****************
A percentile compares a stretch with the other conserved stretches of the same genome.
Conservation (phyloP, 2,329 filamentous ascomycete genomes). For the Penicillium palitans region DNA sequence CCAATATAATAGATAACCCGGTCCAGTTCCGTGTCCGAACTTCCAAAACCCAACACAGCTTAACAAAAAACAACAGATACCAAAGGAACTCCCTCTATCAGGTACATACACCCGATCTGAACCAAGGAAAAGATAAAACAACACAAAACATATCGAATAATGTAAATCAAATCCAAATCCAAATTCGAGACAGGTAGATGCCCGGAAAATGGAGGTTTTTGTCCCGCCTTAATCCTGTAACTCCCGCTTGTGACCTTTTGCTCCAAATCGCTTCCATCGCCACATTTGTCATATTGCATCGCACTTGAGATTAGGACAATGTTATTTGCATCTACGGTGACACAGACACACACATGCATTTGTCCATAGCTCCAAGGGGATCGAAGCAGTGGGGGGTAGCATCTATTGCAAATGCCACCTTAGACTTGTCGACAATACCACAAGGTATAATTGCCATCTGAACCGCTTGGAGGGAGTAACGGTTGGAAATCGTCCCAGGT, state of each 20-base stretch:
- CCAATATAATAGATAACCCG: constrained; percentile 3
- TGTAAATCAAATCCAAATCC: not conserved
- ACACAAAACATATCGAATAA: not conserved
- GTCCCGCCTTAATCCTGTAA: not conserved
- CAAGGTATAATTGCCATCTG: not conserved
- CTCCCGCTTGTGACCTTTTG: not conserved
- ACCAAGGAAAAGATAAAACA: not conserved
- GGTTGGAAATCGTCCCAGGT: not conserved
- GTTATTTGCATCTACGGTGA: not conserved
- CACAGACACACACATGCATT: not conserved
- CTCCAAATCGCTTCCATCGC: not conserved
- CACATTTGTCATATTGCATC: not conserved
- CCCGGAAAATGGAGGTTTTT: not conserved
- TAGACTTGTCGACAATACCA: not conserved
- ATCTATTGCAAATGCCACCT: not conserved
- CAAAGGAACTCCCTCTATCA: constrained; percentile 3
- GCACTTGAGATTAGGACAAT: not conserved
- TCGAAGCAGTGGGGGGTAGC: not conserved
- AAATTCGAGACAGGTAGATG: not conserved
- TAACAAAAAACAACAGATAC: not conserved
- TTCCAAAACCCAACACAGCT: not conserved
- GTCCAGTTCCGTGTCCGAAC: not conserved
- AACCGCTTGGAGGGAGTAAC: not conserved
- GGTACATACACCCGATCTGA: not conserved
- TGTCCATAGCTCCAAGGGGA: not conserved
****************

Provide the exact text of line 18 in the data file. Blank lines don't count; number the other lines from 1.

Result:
- CAAAGGAACTCCCTCTATCA: constrained; percentile 3